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Rising Health Insurance Rates Continue to Pose Challenges for Latino Families

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Hispanics know that despite a lot of activity in Washington in recent years, it’s still hard to afford quality health care and health insurance. More than twice as many Hispanics are without health insurance as compared to white Americans, and more than one-quarter of Hispanics went without a health care visit in the last year, according to the Kaiser Family Foundation. Twenty-two percent of Hispanics went without care due to cost in the last year. That’s a sad situation. Simply put, health care remains an important challenge – despite implementation of the Affordable Care Act (or Obamacare), and despite massive federal spending on health insurance programs.

According to a recent press report, as health insurance premiums continue to increase, even many well-off American families are choosing not to purchase insurance. In some cases, families cannot find competitively-priced insurance that covers needed care for those with serious health challenges, so they forego insurance and pay those costs out of pocket:

In tiny Marion, North Carolina, the Buchanans decided that $1,800 a month was too much to pay for health insurance, and are going without it for the first time in their lives.

In Harahan, one bend of the Mississippi River up from New Orleans, the Owenses looked at their doubling insurance premiums and decided no, as well. “We’re not poor people but we can’t afford health insurance,” Mimi Owens said.

And in a Phoenix suburb, the Bobbies and their son Joey will go uninsured so the family can save money to cover their nine-year-old daughter Sophia, who was born with five heart defects.

The problem isn’t so much that these families lack jobs and income; it’s that the cost of insurance has grown so dramatically that families simply can’t justify spending so much on policies with such severe limitations:

But [the Buchanans’] insurance premium was $1,691 a month last year, triple their mortgage payment—and was going up to $1,813 this year. They also had a $5,000 per-person deductible, meaning that having and using their coverage could cost more than $30,000.

Premiums have been rising under Obamacare for years, and government reinsurance bailouts appear to have had little effect to slow down this increase.

From 2014 until it expired at the end of 2016, ObamaCare’s reinsurance program gave participating insurers extra taxpayer subsidies to cover the claims of high-cost patients whom its preexisting-conditions provisions require them to cover at a loss. The extra subsidies were supposed to reduce premiums, and prevent a race to the bottom fueled by ObamaCare’s penalties on quality coverage.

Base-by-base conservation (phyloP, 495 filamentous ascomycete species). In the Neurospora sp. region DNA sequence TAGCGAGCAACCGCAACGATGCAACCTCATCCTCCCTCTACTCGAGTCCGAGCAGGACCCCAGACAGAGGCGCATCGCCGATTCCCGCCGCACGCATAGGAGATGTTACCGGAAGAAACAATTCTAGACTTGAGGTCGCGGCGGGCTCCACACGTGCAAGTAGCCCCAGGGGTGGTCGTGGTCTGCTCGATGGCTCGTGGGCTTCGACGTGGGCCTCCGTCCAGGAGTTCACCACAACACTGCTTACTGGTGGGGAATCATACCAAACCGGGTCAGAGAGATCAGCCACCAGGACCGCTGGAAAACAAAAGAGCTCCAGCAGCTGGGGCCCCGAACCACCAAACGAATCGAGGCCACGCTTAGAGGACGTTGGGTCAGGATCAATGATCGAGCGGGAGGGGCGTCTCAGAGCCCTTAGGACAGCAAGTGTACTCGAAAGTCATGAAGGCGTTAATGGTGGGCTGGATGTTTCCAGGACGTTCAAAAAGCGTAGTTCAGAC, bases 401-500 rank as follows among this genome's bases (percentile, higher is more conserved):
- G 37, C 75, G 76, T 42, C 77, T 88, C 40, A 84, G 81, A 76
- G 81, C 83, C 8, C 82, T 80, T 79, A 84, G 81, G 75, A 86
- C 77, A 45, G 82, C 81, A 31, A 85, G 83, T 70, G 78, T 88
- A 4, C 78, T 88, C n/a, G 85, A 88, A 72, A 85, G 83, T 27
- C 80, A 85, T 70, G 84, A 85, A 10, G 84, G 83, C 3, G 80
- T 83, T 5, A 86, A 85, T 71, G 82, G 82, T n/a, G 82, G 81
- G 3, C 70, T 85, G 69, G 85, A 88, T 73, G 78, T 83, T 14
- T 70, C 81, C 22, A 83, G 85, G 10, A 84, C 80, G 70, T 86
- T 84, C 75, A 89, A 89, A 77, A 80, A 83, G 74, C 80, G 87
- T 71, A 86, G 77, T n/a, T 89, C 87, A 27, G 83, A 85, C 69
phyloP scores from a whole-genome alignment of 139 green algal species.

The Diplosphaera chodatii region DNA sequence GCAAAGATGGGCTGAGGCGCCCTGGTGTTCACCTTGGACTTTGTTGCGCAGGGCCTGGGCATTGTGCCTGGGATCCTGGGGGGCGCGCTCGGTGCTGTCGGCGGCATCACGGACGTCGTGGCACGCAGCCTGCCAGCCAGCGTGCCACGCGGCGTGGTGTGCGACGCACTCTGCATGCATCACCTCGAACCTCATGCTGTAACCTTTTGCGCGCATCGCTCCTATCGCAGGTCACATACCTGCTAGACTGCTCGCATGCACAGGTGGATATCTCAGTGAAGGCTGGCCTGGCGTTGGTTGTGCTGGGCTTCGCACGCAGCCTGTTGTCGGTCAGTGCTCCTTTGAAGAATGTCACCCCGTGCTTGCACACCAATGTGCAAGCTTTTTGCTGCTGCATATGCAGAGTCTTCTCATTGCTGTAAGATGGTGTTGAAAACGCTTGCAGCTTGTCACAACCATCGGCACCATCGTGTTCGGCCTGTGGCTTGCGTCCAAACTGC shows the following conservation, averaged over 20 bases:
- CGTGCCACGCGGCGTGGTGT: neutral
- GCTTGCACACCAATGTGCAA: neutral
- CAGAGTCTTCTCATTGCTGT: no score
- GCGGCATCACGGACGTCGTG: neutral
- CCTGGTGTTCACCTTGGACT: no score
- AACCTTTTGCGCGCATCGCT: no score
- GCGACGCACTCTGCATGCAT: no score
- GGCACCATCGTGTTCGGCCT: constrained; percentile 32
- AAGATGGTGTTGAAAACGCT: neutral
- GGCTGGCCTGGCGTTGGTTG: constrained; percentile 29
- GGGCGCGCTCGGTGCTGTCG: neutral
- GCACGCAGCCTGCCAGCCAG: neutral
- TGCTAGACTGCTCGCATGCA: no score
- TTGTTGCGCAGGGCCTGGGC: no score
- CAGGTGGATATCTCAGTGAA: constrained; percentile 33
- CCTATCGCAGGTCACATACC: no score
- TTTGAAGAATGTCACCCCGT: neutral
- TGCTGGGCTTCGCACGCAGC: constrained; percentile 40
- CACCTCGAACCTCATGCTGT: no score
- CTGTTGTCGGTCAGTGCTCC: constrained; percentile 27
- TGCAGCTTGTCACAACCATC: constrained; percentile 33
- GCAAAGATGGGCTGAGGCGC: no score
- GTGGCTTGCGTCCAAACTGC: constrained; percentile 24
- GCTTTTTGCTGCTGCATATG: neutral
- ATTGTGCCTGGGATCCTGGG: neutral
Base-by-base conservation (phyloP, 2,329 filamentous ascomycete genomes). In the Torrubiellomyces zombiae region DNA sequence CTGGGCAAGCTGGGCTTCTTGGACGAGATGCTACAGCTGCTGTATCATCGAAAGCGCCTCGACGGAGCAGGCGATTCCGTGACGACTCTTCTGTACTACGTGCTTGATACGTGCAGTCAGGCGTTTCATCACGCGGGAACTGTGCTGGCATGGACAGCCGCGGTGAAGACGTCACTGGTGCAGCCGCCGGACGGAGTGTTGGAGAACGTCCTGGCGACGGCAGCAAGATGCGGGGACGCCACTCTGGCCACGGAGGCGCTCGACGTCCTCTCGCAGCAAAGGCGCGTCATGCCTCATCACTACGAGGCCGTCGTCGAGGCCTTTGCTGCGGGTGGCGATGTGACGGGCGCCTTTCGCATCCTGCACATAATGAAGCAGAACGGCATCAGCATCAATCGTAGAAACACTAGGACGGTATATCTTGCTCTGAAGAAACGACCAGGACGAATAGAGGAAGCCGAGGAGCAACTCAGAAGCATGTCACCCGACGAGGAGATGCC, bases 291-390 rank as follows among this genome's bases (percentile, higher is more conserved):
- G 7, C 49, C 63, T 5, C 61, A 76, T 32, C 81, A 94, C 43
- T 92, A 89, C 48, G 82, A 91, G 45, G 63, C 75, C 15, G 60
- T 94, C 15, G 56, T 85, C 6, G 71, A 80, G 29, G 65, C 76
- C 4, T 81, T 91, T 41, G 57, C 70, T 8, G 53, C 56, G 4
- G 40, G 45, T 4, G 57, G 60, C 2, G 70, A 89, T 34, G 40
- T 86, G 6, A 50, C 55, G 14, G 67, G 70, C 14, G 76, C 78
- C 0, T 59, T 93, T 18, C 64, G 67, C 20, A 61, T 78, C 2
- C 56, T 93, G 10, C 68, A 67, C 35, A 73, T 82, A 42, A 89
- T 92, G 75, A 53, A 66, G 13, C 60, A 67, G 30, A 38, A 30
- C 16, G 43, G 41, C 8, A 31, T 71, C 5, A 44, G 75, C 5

If ObamaCare’s reinsurance program was supposed to keep premiums from skyrocketing, it was an utter failure. Premiums increased 18-25 percent per year from 2013 through 2016, well above the trend of 3-4 percent from 2008 to 2013. By 2017, premiums had doubled—a cumulative increase of 99 percent or 105 percent, depending on the source—from pre-ObamaCare levels. ObamaCare’s preexisting-conditions provisions were the driving force behind these premium increases.

It is expected that dramatic premium increases will continue unabated again this year.

It’s hard to escape the conclusion that the Obamacare approach to health care reform simply hasn’t worked. The stated goal was to deliver better health insurance for the vast majority of Americans by mandating better insurance policies, and spending more taxpayer money to help people purchase it. But while policies have gotten more expensive, most Americans aren’t finding those policies to be better. And many can’t afford them even when they are. Real health reform is needed.

There is good news however – in the form of a proposal from the White House to allow people to purchase short term plans that have narrower coverage provision, but which meet their needs at a lower cost:

At the end of 2016, the average monthly cost for a short-term plan was only $124. By comparison, an unsubsidized Obamacare-compliant plan that year cost an average of $393 per month

Obamacare's proponents refer to short-term plans as "junk insurance" because they only cover the bare necessities, like doctor visits and emergency care. They may not cover all ten of Obamacare's "essential health benefits," such as prescription medicines or substance abuse treatment.

Prior to October 2016, many healthy Americans who felt they needed just minimal coverage opted for cheap, 364-day short-term plans. Between 2013 and 2015, sales of short-term plans grew by more than 150 percent. They offered a valuable escape hatch from Obamacare's costly exchanges for those who did not have employer-based coverage…

The Trump administration's proposed rule would put low-cost coverage options back on the table. Health and Human Service Secretary Alex Azar said the plans, if approved, could become available later this summer or early this fall. “[F]or Americans who have been priced out of Obamacare plans, who can't find a plan that will cover their doctor, or who are looking for affordable coverage between jobs, these short-term plans could make a lot of sense,” he wrote in an op-ed for CNN.com.

This reform has the potential to deliver better insurance options for many families – including low and middle-income Latinos, who have been left behind by ineffective reforms in Washington. Ultimately, Congress and the president must come together on a plan to put consumers – in consultation with their doctors – back in charge of important health care decisions.

 

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